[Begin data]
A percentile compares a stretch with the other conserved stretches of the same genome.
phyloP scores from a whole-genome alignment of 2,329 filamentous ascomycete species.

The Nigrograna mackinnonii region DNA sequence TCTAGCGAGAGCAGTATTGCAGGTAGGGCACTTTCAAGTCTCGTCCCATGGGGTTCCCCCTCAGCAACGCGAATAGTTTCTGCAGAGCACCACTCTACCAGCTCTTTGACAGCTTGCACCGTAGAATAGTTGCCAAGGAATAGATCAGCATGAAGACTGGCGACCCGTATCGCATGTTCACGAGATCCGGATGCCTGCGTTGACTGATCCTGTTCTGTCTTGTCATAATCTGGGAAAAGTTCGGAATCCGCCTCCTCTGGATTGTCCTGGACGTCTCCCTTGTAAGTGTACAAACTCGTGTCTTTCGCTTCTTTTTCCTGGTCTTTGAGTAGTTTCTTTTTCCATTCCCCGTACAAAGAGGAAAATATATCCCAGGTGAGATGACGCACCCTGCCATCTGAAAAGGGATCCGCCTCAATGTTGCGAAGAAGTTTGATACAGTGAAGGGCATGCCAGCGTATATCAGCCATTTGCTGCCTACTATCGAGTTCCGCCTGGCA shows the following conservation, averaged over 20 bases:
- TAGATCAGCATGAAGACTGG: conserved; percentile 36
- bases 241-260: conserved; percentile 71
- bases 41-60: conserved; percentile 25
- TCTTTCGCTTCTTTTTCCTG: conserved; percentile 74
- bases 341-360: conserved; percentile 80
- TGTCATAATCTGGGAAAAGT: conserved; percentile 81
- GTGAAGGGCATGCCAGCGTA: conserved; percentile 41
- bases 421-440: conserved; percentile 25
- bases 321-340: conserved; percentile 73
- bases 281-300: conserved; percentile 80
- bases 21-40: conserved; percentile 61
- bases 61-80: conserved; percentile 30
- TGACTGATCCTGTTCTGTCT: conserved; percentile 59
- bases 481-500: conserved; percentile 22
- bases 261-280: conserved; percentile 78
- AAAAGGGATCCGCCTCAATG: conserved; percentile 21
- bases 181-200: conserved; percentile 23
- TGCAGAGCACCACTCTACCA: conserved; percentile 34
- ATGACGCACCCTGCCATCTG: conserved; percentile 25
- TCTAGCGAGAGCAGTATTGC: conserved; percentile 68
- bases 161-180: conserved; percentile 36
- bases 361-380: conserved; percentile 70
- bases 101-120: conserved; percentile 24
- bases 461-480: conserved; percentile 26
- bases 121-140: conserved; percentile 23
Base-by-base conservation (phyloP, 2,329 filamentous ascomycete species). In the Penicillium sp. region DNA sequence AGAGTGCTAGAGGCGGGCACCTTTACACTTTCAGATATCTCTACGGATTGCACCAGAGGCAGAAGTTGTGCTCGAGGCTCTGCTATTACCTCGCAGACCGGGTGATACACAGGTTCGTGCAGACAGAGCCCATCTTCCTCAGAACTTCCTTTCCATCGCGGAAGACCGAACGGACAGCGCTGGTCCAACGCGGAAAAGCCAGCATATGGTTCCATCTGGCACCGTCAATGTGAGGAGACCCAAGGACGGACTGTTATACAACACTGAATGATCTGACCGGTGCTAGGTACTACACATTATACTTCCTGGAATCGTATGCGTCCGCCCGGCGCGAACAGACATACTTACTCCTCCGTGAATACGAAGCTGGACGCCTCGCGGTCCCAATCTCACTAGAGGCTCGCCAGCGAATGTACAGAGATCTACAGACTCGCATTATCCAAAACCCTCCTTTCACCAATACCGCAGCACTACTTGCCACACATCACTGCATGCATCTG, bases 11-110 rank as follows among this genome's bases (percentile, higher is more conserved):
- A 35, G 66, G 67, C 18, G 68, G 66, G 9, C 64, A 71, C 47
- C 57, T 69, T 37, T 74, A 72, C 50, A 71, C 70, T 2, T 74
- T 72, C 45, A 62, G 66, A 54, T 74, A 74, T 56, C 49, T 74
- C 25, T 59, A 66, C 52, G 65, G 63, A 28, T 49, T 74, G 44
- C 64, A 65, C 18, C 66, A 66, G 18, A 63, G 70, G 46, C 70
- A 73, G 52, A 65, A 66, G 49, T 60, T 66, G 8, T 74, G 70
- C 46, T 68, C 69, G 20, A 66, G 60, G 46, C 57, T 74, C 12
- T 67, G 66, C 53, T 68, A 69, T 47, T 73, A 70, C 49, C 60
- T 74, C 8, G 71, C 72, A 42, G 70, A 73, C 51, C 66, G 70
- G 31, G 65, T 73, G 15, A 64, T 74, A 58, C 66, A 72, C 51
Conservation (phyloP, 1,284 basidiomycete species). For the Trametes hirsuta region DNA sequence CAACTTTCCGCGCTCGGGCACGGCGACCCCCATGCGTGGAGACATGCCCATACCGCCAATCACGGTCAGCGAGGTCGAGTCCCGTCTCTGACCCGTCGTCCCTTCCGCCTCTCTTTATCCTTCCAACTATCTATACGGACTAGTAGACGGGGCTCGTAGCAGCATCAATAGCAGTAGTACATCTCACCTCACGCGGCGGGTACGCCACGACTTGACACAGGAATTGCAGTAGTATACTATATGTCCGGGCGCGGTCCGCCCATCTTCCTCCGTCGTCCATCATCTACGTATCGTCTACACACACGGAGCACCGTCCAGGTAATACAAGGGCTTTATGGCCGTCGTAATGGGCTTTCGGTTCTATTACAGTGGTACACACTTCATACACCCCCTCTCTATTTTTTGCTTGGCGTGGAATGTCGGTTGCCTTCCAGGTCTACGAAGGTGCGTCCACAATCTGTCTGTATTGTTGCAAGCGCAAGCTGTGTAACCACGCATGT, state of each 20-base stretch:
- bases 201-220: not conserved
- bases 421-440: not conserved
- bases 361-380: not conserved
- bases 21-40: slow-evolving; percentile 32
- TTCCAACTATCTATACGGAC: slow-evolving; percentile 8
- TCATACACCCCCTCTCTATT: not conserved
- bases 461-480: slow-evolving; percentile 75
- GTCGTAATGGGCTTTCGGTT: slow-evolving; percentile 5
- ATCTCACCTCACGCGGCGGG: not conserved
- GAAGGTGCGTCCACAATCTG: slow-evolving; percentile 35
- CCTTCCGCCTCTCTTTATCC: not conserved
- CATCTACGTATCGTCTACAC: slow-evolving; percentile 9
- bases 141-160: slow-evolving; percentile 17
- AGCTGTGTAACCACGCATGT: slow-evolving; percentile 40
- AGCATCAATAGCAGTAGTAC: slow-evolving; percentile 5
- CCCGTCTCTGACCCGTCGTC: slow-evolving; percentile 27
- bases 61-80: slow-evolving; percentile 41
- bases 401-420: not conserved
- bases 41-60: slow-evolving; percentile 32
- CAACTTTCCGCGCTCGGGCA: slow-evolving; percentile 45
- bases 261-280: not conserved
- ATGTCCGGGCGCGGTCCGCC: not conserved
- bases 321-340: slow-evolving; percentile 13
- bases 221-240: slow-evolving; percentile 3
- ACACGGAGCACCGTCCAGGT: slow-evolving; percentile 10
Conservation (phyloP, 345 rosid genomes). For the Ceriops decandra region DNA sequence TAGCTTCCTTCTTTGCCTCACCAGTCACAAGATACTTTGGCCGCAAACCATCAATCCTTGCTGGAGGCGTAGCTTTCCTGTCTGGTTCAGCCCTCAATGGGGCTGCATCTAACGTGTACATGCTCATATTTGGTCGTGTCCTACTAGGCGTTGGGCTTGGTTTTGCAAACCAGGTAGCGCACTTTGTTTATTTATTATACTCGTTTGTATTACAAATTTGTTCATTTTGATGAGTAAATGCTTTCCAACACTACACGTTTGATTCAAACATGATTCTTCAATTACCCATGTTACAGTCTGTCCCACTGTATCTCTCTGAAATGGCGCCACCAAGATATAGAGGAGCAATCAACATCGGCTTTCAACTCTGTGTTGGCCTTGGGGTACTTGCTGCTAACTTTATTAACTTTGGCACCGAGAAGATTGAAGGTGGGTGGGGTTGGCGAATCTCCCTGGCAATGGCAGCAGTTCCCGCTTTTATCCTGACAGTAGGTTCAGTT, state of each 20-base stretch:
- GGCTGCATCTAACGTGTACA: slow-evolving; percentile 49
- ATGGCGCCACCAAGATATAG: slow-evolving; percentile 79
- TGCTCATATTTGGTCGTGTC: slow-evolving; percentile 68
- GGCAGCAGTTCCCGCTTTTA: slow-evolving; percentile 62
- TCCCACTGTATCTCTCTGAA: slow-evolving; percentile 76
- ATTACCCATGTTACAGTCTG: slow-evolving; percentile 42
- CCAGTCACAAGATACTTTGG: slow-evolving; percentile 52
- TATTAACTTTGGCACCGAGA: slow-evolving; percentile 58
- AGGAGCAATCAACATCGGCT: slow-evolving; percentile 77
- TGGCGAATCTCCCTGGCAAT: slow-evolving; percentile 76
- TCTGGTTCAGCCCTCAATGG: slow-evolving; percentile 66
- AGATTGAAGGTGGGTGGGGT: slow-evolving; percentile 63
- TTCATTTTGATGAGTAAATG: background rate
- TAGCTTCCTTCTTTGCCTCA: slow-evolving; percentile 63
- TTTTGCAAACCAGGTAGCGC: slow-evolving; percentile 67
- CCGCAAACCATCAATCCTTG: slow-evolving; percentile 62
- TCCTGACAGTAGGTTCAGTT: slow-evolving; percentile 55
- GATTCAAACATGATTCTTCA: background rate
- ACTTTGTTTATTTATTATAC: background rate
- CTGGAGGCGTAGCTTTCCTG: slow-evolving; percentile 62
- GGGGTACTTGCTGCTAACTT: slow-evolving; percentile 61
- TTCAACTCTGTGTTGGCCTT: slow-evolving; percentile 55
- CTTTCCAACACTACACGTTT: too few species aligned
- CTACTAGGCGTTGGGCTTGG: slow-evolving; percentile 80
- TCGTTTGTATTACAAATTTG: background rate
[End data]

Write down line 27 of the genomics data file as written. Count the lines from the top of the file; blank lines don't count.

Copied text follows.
- bases 461-480: conserved; percentile 26